Discussion in 'PanOceania' started by ThananRollice, Mar 25, 2018.
Had I had some better meme skills I would surely already started a campaign ;P
Well the female knights are there because that's what the author intended, and hopefully not because he's trying to influence his readers in some way vis a vis their attitudes about... I don't know, women in society.
You talk about the level of male vs. female inclusion as if there's some self-evident reason why higher levels of female representation in media are good on some inherent level, and, conversely, lower levels of male representation in same is also beneficial. I don't believe that, I haven't seen evidence to support it.
In the context of minis games, I hate to break it to you, but no matter how many powerful women the minis depict, there are always going to be a good amount of people who think the hobby is inherently "problematic" because white, nerdy men like it (regardless of who else does), and how it supports "toxic masculinity" because it represents fictional characters killing each other with firearms. I know of one woman who appreciates the WH40k setting exactly for its overwrought-to-the-point-of-absurdity hypermasculine motifs, and generally enjoys fielding her armies of orks and Khornate demons with a certain sense of irony. So in that sense worrying too much about if Infinity, or any other minis game, conforms to certain ideas about how women should be portrayed or how much it toes the line of left-leaning college-educated sexual mores is missing the point.
Your viewpoint naturally lends itself to the idea that, since the propaganda in art is more important than the art itself, or what the author intended by the art, art can and must be censored so that it conforms to the "right" viewpoints. And that's anti-art, because art thrives on freedom of expression.
I mean, nobody's provided me with evidence to justify the kind of ideological viewpoints with respect to male and female representation in the media, including our niche little hobby. Is it just that men have "unclean" souls and women are more pure, is that it? So there's a difference on a deontological level?
Just out of curiosity, have you even read the wikipedia page of Jeanne d'Arc?
Uh... yeah. She ain't a knight.
It's weird to see a debate on the politics of art where both sides agree with authorial intention. Isn't the author dead, my friends?
I actually don't think @Solar and company do.
Except in Infinity she is, of both the Order of the Hospital and of St. James.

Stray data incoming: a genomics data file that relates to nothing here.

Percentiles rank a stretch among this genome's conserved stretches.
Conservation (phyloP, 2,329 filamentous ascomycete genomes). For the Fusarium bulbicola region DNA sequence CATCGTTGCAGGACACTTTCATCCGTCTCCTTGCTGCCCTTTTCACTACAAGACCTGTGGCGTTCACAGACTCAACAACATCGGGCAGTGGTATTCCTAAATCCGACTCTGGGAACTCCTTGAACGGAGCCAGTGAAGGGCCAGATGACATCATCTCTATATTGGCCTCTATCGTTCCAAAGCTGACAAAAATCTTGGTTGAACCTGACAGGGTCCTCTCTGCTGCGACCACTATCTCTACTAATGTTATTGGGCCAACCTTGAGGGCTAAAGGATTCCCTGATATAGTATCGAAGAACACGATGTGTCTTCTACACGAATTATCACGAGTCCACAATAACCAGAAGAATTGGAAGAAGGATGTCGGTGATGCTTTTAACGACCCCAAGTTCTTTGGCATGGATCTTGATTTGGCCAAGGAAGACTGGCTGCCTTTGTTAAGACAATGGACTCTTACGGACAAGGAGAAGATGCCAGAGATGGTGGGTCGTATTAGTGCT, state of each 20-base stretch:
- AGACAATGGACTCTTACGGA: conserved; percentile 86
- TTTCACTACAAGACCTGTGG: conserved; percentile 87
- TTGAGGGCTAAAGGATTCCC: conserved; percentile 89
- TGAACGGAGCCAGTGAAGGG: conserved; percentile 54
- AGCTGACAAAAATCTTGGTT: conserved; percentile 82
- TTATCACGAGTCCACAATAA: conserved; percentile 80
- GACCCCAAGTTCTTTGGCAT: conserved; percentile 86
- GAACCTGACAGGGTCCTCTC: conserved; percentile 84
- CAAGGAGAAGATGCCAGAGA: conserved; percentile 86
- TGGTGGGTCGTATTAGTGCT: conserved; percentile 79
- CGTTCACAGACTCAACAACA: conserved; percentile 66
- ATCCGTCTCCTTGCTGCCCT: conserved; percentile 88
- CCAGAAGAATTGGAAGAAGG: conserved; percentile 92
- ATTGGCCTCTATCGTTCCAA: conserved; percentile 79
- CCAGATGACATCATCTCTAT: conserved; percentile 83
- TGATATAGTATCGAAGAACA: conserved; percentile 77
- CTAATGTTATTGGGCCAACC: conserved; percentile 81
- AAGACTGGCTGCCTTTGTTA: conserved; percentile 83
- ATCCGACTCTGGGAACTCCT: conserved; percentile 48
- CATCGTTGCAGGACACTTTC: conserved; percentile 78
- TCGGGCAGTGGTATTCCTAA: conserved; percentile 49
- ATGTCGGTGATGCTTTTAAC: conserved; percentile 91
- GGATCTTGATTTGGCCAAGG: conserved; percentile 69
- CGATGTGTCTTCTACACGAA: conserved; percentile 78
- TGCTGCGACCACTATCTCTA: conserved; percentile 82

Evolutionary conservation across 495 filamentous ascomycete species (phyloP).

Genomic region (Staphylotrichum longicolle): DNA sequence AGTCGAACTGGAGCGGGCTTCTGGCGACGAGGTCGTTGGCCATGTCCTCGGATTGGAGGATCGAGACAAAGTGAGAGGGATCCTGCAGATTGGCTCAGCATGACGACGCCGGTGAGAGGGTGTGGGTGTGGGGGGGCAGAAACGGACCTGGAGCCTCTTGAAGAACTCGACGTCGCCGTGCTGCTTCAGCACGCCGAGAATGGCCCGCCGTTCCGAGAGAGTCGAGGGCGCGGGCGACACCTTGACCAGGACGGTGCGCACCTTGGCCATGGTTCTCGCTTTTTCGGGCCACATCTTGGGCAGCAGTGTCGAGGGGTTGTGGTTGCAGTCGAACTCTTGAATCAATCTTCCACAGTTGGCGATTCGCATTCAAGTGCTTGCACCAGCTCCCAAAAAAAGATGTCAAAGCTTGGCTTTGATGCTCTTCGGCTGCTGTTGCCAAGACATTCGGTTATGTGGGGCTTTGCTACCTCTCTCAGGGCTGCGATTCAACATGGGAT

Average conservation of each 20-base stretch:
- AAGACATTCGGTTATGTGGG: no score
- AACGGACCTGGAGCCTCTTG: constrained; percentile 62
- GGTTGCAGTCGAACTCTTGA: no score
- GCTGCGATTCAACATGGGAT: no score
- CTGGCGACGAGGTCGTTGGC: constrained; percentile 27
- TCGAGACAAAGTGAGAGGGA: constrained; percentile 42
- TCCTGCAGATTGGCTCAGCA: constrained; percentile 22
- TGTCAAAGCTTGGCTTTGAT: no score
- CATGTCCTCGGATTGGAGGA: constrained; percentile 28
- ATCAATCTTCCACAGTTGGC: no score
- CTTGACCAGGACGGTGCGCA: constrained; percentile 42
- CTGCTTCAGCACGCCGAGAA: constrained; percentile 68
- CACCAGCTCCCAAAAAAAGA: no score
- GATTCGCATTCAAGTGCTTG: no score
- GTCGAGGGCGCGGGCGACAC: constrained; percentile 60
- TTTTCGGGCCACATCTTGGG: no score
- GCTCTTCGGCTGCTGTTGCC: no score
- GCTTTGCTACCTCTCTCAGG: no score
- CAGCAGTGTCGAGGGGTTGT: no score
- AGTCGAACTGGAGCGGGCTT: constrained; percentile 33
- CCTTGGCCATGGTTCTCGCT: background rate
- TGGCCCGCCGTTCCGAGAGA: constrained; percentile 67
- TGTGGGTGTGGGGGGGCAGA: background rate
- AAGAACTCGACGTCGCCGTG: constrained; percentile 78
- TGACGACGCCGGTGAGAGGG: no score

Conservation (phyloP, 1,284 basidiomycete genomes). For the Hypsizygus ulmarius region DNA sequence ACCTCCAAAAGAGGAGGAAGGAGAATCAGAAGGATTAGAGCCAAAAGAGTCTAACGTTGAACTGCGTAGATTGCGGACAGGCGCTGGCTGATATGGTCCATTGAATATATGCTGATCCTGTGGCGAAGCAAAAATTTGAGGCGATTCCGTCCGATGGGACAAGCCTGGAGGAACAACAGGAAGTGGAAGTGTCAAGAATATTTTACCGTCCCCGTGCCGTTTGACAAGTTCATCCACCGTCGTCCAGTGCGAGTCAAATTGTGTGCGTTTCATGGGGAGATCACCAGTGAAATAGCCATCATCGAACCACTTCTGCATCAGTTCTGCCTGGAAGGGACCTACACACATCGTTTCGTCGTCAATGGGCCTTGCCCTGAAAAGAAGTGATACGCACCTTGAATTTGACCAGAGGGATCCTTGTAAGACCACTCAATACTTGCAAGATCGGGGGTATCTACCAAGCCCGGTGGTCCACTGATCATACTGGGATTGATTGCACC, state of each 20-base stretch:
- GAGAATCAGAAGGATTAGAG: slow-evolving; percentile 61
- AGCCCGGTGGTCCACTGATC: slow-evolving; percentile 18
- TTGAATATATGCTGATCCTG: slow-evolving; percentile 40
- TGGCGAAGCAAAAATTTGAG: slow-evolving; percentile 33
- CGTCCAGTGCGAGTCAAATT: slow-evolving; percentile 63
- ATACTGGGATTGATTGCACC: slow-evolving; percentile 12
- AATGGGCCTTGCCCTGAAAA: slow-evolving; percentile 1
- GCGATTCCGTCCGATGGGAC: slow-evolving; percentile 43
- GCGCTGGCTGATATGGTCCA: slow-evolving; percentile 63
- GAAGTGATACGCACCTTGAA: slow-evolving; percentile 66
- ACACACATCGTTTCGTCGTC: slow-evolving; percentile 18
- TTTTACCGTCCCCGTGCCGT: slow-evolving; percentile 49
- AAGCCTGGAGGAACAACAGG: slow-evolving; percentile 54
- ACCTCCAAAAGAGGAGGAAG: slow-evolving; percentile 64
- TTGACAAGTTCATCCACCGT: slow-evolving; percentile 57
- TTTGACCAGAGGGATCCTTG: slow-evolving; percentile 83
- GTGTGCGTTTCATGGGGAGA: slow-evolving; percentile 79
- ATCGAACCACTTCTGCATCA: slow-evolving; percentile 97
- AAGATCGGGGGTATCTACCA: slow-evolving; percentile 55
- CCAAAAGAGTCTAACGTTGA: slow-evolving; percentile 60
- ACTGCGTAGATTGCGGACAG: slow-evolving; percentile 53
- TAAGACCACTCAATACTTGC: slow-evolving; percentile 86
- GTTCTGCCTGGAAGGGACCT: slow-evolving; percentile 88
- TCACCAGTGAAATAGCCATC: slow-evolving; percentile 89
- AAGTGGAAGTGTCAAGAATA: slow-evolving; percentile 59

That's fine, she's also an inhuman cyborg in Infinity. I was talking about the historical figure, since someone brought it up.
Well, even with the historical figure one could make the argument that she was a knight, with her actions in battle, generalship, feudal relationship with the Dauphin, ennoblememt and titles for her and her family based on service to her liege in war, etc.
You're clearly not familiar with what actually happened. She didn't fight; she held the standard, however. It was actually very important in her trial that she *didn't* fight, because that would have been another mark against her... lot of good it did her. Even if she was a warrior in service to a feudal lord, that doesn't make her a knight - that would require membership in what is basically a warrior society, which she never received.
Not necessarily. Her service to her feudal lord can be seen as a qualifier, since chivalric orders were a later appendage to the office, rather than a driving force behind it.
She was never knighted. Full stop.
Well, she *did* perform the prior act required of a knight, swearing fealty to her liegelord, and receiving the accompanying rights and titles of a vassal, so, again, the argument could be made that she was a knight. A warrior sworn in fealty to the sovereign, receiving titles and land in return for that fealty... seems a chevalier by any other name would fight as hard.
Was she knighted? Nope. She wasn't a knight. Someone could make that argument, but it wouldn't even be specious, it'd just be inane.
Was she ennobled by her liegelord in recognition of and with the promise of further military service? Yes, she was, which is what knights did... so, nothing inane about it nor even specious... she received honors and titles for service in war and in expectation of more of said service. Simple, really.
You are utterly misinformed about the issue, which is par for the course for your childish attempts at using your intellect. Joan of Arc was never knighted. If you could cite such an event, you would. Since you can't, you're reduced to this sort of feeble verbal flailing.
There's no other way to refer to someone that obtuse.
Well, your insistence that it must involve an order (which it doesn’t) and what appears to be an unwillingness to look at the institution as a whole, coupled with your customary attempts to play the man rather than the ball indicate a certain... unsteadiness in the foundations of your argument. Membership of a chivalric order neither was nor is a condition of knighthood, and the institution was a step in the ranks of nobility, which Charles raised Joan to. The reason and occasion for her being raised to nobility was her service in war in fealty to her liege (present and future), the key tenet of knighthood. So, an argument is there to consider her a knight, your protestations and ad hominem notwithstanding.